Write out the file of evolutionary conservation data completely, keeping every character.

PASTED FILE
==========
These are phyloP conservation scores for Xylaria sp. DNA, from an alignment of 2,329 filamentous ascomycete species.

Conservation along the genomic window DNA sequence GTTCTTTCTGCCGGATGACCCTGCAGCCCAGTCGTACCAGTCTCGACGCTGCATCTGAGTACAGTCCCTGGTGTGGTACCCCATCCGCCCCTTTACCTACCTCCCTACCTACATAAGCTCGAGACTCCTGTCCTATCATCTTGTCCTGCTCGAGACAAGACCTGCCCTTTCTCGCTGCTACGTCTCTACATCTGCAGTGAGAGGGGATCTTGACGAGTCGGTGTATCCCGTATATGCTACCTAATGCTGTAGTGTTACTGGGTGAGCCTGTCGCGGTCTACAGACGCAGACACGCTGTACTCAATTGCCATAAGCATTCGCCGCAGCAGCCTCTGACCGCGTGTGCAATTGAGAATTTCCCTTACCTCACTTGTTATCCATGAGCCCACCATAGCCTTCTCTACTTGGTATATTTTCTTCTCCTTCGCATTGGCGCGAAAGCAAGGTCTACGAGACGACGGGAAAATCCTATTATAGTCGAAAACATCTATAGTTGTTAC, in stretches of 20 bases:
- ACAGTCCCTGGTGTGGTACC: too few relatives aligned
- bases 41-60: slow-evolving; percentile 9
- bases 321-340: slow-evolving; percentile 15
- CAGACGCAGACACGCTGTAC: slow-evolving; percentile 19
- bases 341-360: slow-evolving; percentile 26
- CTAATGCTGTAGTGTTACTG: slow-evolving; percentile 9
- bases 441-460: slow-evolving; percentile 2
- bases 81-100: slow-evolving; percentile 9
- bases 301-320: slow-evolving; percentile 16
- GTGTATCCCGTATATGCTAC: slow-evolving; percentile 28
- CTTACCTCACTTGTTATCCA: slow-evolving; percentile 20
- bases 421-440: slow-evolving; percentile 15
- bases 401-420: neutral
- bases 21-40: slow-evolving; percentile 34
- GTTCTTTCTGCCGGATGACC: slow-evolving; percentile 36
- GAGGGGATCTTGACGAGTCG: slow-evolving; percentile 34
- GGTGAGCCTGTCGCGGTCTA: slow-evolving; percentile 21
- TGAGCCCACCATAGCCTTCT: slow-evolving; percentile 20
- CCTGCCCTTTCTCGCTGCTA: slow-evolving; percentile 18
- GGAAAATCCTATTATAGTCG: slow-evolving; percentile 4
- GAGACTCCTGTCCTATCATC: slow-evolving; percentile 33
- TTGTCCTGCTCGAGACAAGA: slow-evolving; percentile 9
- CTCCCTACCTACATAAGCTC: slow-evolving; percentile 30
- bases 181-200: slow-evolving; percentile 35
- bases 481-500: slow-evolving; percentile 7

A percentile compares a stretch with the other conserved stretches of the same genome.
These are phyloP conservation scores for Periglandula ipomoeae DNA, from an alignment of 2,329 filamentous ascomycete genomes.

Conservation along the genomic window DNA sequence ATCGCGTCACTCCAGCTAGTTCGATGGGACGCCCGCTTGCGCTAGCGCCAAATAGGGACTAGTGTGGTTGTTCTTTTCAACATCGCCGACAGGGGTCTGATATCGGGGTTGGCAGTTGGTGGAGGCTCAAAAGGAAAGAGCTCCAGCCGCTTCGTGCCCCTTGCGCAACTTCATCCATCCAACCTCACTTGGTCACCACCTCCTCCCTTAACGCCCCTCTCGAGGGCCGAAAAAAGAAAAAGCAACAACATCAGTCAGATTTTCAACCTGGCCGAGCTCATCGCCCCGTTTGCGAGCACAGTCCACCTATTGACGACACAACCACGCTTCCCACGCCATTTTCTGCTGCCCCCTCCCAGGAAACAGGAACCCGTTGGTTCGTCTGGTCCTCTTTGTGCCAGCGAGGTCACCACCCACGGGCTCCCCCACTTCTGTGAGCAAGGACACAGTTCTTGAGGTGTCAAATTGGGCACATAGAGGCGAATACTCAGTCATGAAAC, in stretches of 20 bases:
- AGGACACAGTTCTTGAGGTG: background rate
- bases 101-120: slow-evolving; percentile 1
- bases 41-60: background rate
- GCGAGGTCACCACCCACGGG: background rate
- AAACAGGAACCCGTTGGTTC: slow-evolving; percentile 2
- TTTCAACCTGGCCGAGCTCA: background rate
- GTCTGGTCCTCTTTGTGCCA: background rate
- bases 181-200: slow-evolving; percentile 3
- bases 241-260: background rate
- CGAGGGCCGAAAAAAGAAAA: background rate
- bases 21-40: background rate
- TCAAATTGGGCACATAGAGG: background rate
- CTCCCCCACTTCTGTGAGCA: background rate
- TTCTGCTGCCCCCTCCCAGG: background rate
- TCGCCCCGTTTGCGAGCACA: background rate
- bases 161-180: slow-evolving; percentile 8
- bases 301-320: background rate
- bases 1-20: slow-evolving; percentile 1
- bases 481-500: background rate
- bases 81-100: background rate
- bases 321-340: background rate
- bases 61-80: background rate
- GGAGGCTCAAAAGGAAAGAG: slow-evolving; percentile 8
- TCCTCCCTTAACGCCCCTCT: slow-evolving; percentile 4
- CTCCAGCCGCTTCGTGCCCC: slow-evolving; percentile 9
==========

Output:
These are phyloP conservation scores for Xylaria sp. DNA, from an alignment of 2,329 filamentous ascomycete species.

Conservation along the genomic window DNA sequence GTTCTTTCTGCCGGATGACCCTGCAGCCCAGTCGTACCAGTCTCGACGCTGCATCTGAGTACAGTCCCTGGTGTGGTACCCCATCCGCCCCTTTACCTACCTCCCTACCTACATAAGCTCGAGACTCCTGTCCTATCATCTTGTCCTGCTCGAGACAAGACCTGCCCTTTCTCGCTGCTACGTCTCTACATCTGCAGTGAGAGGGGATCTTGACGAGTCGGTGTATCCCGTATATGCTACCTAATGCTGTAGTGTTACTGGGTGAGCCTGTCGCGGTCTACAGACGCAGACACGCTGTACTCAATTGCCATAAGCATTCGCCGCAGCAGCCTCTGACCGCGTGTGCAATTGAGAATTTCCCTTACCTCACTTGTTATCCATGAGCCCACCATAGCCTTCTCTACTTGGTATATTTTCTTCTCCTTCGCATTGGCGCGAAAGCAAGGTCTACGAGACGACGGGAAAATCCTATTATAGTCGAAAACATCTATAGTTGTTAC, in stretches of 20 bases:
- ACAGTCCCTGGTGTGGTACC: too few relatives aligned
- bases 41-60: slow-evolving; percentile 9
- bases 321-340: slow-evolving; percentile 15
- CAGACGCAGACACGCTGTAC: slow-evolving; percentile 19
- bases 341-360: slow-evolving; percentile 26
- CTAATGCTGTAGTGTTACTG: slow-evolving; percentile 9
- bases 441-460: slow-evolving; percentile 2
- bases 81-100: slow-evolving; percentile 9
- bases 301-320: slow-evolving; percentile 16
- GTGTATCCCGTATATGCTAC: slow-evolving; percentile 28
- CTTACCTCACTTGTTATCCA: slow-evolving; percentile 20
- bases 421-440: slow-evolving; percentile 15
- bases 401-420: neutral
- bases 21-40: slow-evolving; percentile 34
- GTTCTTTCTGCCGGATGACC: slow-evolving; percentile 36
- GAGGGGATCTTGACGAGTCG: slow-evolving; percentile 34
- GGTGAGCCTGTCGCGGTCTA: slow-evolving; percentile 21
- TGAGCCCACCATAGCCTTCT: slow-evolving; percentile 20
- CCTGCCCTTTCTCGCTGCTA: slow-evolving; percentile 18
- GGAAAATCCTATTATAGTCG: slow-evolving; percentile 4
- GAGACTCCTGTCCTATCATC: slow-evolving; percentile 33
- TTGTCCTGCTCGAGACAAGA: slow-evolving; percentile 9
- CTCCCTACCTACATAAGCTC: slow-evolving; percentile 30
- bases 181-200: slow-evolving; percentile 35
- bases 481-500: slow-evolving; percentile 7

A percentile compares a stretch with the other conserved stretches of the same genome.
These are phyloP conservation scores for Periglandula ipomoeae DNA, from an alignment of 2,329 filamentous ascomycete genomes.

Conservation along the genomic window DNA sequence ATCGCGTCACTCCAGCTAGTTCGATGGGACGCCCGCTTGCGCTAGCGCCAAATAGGGACTAGTGTGGTTGTTCTTTTCAACATCGCCGACAGGGGTCTGATATCGGGGTTGGCAGTTGGTGGAGGCTCAAAAGGAAAGAGCTCCAGCCGCTTCGTGCCCCTTGCGCAACTTCATCCATCCAACCTCACTTGGTCACCACCTCCTCCCTTAACGCCCCTCTCGAGGGCCGAAAAAAGAAAAAGCAACAACATCAGTCAGATTTTCAACCTGGCCGAGCTCATCGCCCCGTTTGCGAGCACAGTCCACCTATTGACGACACAACCACGCTTCCCACGCCATTTTCTGCTGCCCCCTCCCAGGAAACAGGAACCCGTTGGTTCGTCTGGTCCTCTTTGTGCCAGCGAGGTCACCACCCACGGGCTCCCCCACTTCTGTGAGCAAGGACACAGTTCTTGAGGTGTCAAATTGGGCACATAGAGGCGAATACTCAGTCATGAAAC, in stretches of 20 bases:
- AGGACACAGTTCTTGAGGTG: background rate
- bases 101-120: slow-evolving; percentile 1
- bases 41-60: background rate
- GCGAGGTCACCACCCACGGG: background rate
- AAACAGGAACCCGTTGGTTC: slow-evolving; percentile 2
- TTTCAACCTGGCCGAGCTCA: background rate
- GTCTGGTCCTCTTTGTGCCA: background rate
- bases 181-200: slow-evolving; percentile 3
- bases 241-260: background rate
- CGAGGGCCGAAAAAAGAAAA: background rate
- bases 21-40: background rate
- TCAAATTGGGCACATAGAGG: background rate
- CTCCCCCACTTCTGTGAGCA: background rate
- TTCTGCTGCCCCCTCCCAGG: background rate
- TCGCCCCGTTTGCGAGCACA: background rate
- bases 161-180: slow-evolving; percentile 8
- bases 301-320: background rate
- bases 1-20: slow-evolving; percentile 1
- bases 481-500: background rate
- bases 81-100: background rate
- bases 321-340: background rate
- bases 61-80: background rate
- GGAGGCTCAAAAGGAAAGAG: slow-evolving; percentile 8
- TCCTCCCTTAACGCCCCTCT: slow-evolving; percentile 4
- CTCCAGCCGCTTCGTGCCCC: slow-evolving; percentile 9